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Old 08-20-2017, 07:05 PM
 
844 posts, read 359,406 times
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Quote:
Originally Posted by evening sun View Post
So now I am retired & collecting SS, which I paid into all my life, & now you want me to continue to pay, via a sales tax. I think not.
Supposn feels like you'd be happy to pay because you're getting SS COLAs and this structure will make SS more solvent.

Don't you feel lucky and grateful?
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Old 08-20-2017, 07:25 PM
 
11,892 posts, read 14,359,727 times
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The Feds have long agreed that sales taxes are the states' revenue source and stayed out. Furthermore, many States exempt certain purchases. Some tax food at a lower rate, some exempt it altogether. Same for children's clothing. And som have tax "holidays" in August for school supplies. My point is, it won't fly.
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Old 08-20-2017, 08:29 PM
 
1,025 posts, read 559,196 times
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Quote:
Originally Posted by Lowexpectations View Post
Do you have data to support that a 4.55% tax rate would replace the fica reduction? ...
LowExpectations, think about it. Do you believe the gross revenue of many enterprises are 100% of their payrolls? they don’t use any materials or supplies? they have no profit margin? Even an accountant needs a pencil? a notebook? a computer? rents an office? pays for insurance, pays interest on the credit card that furnished the office?

Considering an enterprise’s payroll and additionally the cost of labor imbedded within the goods and intangible products that enterprises pay for, it remains difficult to believe that USA payrolls would be half the prices of all USA’s goods and service transactions. If it isn’t half, then possibly it’s more or less a third?

If FICA revenue is reduced by 9.1% of USA’s total payrolls and replaced with an effectively 4.55% sales tax, then the sales tax would entirely replace the lost FICA revenue.
(0.0455)(2) – (0.091)(1) = 0

If payrolls are a third of USA’s sales taxed transactions, then the 4.55% sales tax would increase USA’s tax revenues
by (0.0455)(3) – (0.091)(1) = 4.55% OF USA’s total payrolls.
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Old 08-20-2017, 08:46 PM
 
17,615 posts, read 12,203,533 times
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Quote:
Originally Posted by Supposn View Post
LowExpectations, think about it. Do you believe the gross revenue of many enterprises are 100% of their payrolls? they don’t use any materials or supplies? they have no profit margin? Even an accountant needs a pencil? a notebook? a computer? rents an office? pays for insurance, pays interest on the credit card that furnished the office?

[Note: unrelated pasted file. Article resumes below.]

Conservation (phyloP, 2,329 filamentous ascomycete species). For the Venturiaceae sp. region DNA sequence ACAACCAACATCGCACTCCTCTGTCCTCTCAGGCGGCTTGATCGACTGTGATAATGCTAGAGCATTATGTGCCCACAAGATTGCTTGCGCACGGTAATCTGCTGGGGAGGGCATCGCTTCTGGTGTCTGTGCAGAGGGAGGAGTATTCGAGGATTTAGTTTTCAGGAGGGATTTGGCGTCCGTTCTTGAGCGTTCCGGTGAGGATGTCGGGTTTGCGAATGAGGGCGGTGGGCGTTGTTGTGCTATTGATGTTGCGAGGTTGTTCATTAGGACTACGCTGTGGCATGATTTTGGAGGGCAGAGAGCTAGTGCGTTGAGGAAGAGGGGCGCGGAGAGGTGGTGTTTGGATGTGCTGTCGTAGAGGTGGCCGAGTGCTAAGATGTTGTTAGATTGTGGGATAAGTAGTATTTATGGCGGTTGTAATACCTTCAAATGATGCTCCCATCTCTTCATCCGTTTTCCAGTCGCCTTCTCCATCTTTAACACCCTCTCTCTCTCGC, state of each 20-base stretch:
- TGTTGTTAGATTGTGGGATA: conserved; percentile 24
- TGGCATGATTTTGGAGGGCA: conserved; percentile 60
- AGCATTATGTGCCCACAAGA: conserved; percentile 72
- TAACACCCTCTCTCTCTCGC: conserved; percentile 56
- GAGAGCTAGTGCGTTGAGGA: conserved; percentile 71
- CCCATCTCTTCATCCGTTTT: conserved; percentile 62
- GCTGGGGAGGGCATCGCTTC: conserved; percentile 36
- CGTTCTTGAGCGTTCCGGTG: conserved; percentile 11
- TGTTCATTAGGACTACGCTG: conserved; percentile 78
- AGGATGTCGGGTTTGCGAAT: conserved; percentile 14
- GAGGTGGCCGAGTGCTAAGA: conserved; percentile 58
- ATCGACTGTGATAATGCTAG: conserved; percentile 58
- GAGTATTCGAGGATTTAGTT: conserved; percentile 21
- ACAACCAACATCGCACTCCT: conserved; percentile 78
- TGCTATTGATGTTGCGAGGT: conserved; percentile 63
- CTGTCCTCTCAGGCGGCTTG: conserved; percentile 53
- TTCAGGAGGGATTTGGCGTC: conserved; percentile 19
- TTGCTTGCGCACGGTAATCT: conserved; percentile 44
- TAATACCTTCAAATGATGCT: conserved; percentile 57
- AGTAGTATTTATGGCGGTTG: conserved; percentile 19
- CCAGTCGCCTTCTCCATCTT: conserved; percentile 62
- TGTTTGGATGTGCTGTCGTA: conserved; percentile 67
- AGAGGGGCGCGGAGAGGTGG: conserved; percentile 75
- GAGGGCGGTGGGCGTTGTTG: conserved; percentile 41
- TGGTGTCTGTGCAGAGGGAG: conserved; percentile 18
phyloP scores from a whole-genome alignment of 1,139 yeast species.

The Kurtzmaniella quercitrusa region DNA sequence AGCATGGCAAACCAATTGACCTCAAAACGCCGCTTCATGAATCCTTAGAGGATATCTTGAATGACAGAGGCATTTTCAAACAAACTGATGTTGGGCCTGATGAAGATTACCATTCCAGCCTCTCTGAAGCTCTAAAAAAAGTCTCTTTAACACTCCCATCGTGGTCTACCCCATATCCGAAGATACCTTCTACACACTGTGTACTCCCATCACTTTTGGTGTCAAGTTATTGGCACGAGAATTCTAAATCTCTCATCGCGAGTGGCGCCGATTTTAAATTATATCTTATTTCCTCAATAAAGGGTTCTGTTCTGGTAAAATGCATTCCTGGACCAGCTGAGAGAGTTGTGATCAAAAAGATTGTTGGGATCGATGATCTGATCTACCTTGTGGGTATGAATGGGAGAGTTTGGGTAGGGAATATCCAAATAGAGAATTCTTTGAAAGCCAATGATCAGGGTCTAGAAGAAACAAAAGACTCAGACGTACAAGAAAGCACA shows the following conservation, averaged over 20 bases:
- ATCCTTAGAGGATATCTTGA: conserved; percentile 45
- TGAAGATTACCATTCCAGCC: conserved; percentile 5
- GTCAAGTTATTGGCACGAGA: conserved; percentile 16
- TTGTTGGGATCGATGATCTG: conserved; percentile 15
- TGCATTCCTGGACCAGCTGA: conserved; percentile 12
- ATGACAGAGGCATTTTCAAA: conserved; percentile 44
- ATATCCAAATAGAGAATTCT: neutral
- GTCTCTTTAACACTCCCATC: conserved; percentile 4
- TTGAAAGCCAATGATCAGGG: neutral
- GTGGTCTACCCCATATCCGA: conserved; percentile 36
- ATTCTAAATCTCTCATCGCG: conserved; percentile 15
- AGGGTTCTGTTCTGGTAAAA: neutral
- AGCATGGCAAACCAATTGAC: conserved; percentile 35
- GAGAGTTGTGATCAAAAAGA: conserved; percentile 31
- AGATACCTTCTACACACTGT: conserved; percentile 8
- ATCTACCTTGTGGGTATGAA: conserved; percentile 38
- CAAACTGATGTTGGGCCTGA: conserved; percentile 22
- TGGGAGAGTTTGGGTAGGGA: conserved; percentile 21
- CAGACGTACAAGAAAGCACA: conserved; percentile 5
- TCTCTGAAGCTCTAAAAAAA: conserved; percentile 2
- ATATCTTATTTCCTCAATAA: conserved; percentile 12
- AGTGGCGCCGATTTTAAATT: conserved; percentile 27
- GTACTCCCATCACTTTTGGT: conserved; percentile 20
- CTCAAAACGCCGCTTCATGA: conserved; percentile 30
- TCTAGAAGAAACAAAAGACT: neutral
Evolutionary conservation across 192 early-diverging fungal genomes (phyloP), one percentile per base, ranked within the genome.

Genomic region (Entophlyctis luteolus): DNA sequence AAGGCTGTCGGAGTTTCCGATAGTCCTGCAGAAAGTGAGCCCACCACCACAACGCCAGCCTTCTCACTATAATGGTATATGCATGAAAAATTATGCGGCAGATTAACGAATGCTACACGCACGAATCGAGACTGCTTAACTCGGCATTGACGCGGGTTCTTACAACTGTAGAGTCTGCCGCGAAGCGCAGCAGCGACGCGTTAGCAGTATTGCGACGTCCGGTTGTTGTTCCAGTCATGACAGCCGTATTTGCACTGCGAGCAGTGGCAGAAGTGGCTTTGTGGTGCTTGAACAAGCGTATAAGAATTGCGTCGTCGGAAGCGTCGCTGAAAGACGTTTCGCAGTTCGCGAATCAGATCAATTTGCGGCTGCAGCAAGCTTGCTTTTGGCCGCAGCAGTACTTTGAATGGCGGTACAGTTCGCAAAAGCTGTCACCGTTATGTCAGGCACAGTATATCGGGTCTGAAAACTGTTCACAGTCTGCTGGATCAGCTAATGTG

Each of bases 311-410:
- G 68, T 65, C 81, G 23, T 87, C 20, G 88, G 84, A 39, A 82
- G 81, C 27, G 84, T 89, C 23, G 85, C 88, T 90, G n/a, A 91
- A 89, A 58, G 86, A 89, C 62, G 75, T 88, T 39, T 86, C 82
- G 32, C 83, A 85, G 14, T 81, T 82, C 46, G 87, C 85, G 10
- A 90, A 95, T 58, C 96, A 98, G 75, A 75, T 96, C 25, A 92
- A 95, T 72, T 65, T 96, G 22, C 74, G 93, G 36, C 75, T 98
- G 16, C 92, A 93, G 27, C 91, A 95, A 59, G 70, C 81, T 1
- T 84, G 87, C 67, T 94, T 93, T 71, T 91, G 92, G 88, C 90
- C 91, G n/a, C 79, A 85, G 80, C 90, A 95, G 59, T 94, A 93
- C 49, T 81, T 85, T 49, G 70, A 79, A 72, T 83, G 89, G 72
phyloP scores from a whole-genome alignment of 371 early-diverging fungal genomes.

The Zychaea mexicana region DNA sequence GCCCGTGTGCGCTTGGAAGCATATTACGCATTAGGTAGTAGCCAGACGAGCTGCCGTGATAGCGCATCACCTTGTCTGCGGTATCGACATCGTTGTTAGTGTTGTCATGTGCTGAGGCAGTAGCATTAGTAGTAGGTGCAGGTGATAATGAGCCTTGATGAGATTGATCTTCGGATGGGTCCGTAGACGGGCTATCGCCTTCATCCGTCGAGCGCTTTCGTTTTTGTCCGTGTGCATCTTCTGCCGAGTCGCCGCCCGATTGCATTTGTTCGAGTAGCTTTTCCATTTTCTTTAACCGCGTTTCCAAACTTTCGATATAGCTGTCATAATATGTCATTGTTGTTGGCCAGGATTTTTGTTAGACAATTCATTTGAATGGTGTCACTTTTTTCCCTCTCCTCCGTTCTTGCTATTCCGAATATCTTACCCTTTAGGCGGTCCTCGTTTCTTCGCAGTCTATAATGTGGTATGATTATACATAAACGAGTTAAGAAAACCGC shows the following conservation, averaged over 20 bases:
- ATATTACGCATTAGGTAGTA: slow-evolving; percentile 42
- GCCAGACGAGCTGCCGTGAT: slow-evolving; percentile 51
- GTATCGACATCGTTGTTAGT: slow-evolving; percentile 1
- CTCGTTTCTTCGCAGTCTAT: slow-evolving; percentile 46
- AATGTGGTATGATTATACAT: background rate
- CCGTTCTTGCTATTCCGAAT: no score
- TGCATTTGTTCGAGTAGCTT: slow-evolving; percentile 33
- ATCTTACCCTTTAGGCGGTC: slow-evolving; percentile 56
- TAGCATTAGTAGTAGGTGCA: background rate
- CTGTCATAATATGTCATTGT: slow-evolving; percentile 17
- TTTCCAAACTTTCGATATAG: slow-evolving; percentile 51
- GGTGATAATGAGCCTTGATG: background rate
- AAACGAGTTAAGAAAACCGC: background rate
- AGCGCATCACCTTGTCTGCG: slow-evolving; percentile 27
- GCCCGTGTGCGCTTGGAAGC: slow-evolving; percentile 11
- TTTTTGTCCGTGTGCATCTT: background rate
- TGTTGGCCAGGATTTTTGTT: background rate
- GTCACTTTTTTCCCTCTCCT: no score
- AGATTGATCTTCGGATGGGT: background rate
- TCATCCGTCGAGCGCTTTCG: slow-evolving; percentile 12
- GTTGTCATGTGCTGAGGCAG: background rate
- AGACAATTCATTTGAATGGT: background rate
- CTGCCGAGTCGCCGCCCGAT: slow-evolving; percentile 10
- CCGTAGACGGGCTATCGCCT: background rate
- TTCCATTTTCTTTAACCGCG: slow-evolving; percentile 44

Considering an enterprise’s payroll and additionally the cost of labor imbedded within the goods and intangible products that enterprises pay for, it remains difficult to believe that USA payrolls would be half the prices of all USA’s goods and service transactions. If it isn’t half, then possibly it’s more or less a third?

If FICA revenue is reduced by 9.1% of USA’s total payrolls and replaced with an effectively 4.55% sales tax, then the sales tax would entirely replace the lost FICA revenue.
(0.0455)(2) – (0.091)(1) = 0

If payrolls are a third of USA’s sales taxed transactions, then the 4.55% sales tax would increase USA’s tax revenues
by (0.0455)(3) – (0.091)(1) = 4.55% OF USA’s total payrolls.
Why are your purposely only answering a handful of questions and ignoring the rest?
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Old 08-20-2017, 09:42 PM
 
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A sales tax that fully taxes a renter's housing consumption and exempts most of a homeowner's housing consumption is inherently regressive.
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Old 08-20-2017, 10:10 PM
 
1,025 posts, read 559,196 times
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Quote:
Originally Posted by Lowexpectations View Post
So would you tax home sales? Rent? ...
LowExpectations, within post #8 I expressed some of my opinions regarding waivers of general sales taxes.

I’m an advocate of waiving sales taxes upon medicines, or food other than that supplied by restaurants, or caterers.
it’s difficult to draft legislation the parses ordinary and luxury priced products. For that reason, I’m advocate of fewer such sales tax waivers upon classes of products. But the political reality is that there will be more than I prefer.